A Very Close Second

The call, when it comes, isn’t a surprise. “Hi. I’m calling about the pitch you made to us last week.  I’d like to say how much we enjoyed your presentation; we thought your ideas were really interesting.  And we thought your people were great too.”

By now you know what’s coming.  The next word the prospective client utters is going to be, “But.”

“But…this time, I’m afraid you came a very close second.”

Four weeks of your life, hundreds of man hours, ten of thousands of pounds of billable time. Angst, heartache, slog. Disrupted work life. Disrupted home life. The cost and consequence of three little words. Very. Close. Second.

These unpalatable words are heard far too often in business.  And what makes them even more unpalatable is that they aren’t even true.  You didn’t come a close second.  You lost.  The prospective client is just being nice.  It’s human nature – she doesn’t want to make you feel even worse than she knows you feel right now.  So she’s kind.  She says you nearly won.  Let’s be honest, nearly winning is called losing.  Do not take succor from the client’s kindness.  Do not scuttle back to your team and tell them you came a close second.  If you delude yourself, your team and your company into feeling OK about coming a close second you’ll always lose.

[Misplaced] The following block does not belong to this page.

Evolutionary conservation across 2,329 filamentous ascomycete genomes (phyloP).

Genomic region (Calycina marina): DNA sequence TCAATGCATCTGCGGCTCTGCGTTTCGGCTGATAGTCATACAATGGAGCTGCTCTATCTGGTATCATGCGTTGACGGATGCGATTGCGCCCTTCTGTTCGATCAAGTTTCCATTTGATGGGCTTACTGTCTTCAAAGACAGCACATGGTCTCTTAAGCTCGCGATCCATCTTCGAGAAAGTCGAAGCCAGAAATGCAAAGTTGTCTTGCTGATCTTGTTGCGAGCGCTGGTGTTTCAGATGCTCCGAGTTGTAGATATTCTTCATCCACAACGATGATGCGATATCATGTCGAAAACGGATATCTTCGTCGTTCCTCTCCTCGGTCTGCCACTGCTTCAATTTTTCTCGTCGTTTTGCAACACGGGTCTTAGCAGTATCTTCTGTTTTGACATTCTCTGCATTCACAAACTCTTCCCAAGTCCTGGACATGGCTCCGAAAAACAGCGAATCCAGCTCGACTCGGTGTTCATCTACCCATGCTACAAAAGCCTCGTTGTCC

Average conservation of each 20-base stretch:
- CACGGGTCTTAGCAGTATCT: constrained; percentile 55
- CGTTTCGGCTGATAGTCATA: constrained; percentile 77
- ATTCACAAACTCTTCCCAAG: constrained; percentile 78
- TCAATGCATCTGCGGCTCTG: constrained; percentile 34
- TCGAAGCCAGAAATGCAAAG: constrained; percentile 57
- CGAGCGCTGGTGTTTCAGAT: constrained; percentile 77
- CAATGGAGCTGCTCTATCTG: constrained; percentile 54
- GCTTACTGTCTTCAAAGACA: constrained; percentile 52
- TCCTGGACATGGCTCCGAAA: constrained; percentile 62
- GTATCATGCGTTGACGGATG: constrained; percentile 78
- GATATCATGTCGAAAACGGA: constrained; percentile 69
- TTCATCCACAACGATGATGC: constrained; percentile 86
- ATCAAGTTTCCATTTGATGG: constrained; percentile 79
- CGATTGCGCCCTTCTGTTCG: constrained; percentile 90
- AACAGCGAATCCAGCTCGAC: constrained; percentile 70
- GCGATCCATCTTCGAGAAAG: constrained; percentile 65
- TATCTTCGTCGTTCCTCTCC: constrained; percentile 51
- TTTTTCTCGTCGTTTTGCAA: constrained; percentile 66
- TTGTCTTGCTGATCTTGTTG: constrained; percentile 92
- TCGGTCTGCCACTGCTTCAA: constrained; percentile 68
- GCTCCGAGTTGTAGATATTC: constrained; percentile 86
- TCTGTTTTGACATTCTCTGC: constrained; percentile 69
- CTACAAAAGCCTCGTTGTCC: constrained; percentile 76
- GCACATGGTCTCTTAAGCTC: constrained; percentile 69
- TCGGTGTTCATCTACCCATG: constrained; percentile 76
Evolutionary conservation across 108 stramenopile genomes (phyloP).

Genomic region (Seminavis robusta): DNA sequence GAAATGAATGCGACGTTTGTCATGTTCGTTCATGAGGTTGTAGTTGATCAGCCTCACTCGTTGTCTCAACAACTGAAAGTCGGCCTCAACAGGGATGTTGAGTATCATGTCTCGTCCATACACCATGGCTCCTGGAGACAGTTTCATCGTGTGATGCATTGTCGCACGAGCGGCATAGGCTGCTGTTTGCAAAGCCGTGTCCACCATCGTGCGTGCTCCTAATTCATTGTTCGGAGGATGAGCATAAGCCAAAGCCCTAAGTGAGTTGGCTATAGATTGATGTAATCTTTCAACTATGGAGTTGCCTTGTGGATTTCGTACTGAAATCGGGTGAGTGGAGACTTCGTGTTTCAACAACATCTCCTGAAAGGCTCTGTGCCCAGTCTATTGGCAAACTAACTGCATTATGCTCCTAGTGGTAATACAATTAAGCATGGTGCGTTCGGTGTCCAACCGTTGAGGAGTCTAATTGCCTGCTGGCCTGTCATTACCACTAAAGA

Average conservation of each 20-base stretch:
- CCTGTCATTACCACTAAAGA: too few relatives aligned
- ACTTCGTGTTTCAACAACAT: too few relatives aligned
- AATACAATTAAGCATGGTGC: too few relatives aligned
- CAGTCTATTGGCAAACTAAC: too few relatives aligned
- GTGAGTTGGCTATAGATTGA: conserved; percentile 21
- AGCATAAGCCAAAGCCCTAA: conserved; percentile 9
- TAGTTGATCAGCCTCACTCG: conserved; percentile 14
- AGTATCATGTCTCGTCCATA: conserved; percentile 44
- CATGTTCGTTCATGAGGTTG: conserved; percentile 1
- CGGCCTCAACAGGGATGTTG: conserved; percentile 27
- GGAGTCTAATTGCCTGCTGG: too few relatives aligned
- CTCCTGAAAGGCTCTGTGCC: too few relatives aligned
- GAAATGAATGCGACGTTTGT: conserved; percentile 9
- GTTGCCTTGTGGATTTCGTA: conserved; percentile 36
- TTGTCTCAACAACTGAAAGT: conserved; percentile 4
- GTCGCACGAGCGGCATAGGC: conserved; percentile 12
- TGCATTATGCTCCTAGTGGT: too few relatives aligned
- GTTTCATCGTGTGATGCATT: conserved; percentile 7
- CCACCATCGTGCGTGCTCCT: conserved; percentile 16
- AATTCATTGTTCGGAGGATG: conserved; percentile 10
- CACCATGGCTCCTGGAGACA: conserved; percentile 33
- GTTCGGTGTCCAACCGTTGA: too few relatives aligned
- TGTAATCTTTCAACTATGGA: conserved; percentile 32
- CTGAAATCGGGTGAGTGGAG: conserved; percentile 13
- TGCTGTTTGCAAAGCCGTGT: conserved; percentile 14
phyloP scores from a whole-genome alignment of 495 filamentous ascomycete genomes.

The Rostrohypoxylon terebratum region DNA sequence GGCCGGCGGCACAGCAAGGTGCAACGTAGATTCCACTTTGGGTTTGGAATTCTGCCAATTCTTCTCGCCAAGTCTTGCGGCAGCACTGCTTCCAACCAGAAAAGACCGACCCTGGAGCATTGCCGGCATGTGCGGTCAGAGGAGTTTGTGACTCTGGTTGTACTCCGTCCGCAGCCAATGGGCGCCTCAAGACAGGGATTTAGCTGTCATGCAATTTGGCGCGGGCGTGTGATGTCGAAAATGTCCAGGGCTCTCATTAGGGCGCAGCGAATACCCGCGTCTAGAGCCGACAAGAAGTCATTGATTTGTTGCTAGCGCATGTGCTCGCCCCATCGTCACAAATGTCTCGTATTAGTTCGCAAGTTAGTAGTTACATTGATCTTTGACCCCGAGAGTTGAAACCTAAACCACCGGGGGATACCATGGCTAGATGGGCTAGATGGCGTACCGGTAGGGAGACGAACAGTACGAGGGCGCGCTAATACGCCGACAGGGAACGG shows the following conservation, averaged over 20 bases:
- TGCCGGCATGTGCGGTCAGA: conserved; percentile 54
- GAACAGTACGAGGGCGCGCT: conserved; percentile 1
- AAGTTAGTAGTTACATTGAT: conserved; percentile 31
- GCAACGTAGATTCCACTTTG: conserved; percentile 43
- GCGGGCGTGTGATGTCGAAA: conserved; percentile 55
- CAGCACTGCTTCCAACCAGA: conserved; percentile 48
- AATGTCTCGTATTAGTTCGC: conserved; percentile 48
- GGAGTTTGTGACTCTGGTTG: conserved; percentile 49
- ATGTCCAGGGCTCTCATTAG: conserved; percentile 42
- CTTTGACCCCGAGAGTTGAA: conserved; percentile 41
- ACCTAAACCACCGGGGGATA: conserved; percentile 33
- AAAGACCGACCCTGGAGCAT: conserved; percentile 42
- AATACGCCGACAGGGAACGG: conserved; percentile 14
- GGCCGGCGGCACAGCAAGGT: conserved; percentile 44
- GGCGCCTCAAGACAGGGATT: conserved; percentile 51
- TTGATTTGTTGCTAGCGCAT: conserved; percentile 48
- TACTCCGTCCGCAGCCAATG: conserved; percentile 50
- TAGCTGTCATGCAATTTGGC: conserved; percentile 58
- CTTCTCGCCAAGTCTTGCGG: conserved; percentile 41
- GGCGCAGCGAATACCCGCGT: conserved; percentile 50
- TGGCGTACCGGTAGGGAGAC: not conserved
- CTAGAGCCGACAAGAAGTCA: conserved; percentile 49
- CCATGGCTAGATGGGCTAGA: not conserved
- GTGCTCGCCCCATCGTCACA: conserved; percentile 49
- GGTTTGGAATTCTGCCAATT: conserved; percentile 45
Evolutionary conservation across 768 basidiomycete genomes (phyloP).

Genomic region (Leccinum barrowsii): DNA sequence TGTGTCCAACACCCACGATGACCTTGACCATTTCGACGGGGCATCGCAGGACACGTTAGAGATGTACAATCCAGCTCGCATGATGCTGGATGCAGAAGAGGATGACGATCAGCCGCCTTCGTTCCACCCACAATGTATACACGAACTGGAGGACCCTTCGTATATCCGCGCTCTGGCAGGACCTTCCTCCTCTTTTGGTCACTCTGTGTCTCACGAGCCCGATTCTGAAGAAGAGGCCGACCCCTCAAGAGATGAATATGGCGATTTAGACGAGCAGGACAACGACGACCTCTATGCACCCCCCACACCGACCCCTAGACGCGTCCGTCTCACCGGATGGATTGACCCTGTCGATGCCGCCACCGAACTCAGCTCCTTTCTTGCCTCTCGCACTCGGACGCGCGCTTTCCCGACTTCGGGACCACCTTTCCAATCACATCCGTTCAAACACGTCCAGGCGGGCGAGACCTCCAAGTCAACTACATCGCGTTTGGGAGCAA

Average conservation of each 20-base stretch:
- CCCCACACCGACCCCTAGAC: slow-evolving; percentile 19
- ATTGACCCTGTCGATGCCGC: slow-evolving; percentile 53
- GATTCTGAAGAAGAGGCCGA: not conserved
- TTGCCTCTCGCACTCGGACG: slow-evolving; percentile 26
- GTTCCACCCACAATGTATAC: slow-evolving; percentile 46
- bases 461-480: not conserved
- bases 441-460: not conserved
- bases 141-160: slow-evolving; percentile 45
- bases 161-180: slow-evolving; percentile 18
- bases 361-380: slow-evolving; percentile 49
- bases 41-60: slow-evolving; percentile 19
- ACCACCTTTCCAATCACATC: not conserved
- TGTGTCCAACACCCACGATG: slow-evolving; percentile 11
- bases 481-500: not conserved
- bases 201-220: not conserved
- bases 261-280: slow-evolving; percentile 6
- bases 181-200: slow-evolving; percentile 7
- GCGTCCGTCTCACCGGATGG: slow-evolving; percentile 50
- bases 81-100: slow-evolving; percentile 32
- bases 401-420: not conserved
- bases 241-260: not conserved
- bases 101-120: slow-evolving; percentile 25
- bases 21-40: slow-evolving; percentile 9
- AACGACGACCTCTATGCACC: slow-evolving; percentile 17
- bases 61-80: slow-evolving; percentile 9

Losing hurts.  All that effort, all those hours, all that expense.  When you add it all up, it’s like driving a brand new BMW – with all the extras – off the roof of your office building.

And do you know the strangest thing of all? It takes less effort to win than to come a close second.  Less effort but more focus.  Don’t believe me? Think about it. If you keep on doing your pitches in the same old way, getting the same dire results, how hard and debilitating is that?  How much simpler to copy the proven techniques that deliver victory.

Don’t reinvent the wheel every time. Be lazy.  Do what works.

There are only eight ingredients of a successful pitch.  Do them well and you will win a lot more business.

1.      Be organised
2.      Know your audience
3.      Solve the problem
4.      Have the right team
5.      Practice, practice, practice
6.      Deliver a great presentation
7.      Create unstoppable momentum
8.      Demand feedback

You may be doing some of these already.  But unlikely to be doing all of them, consistently, for each pitch.  The trick is to get into the habit of doing them all so your company believes this is the way we run new business pitches round here.

David Kean
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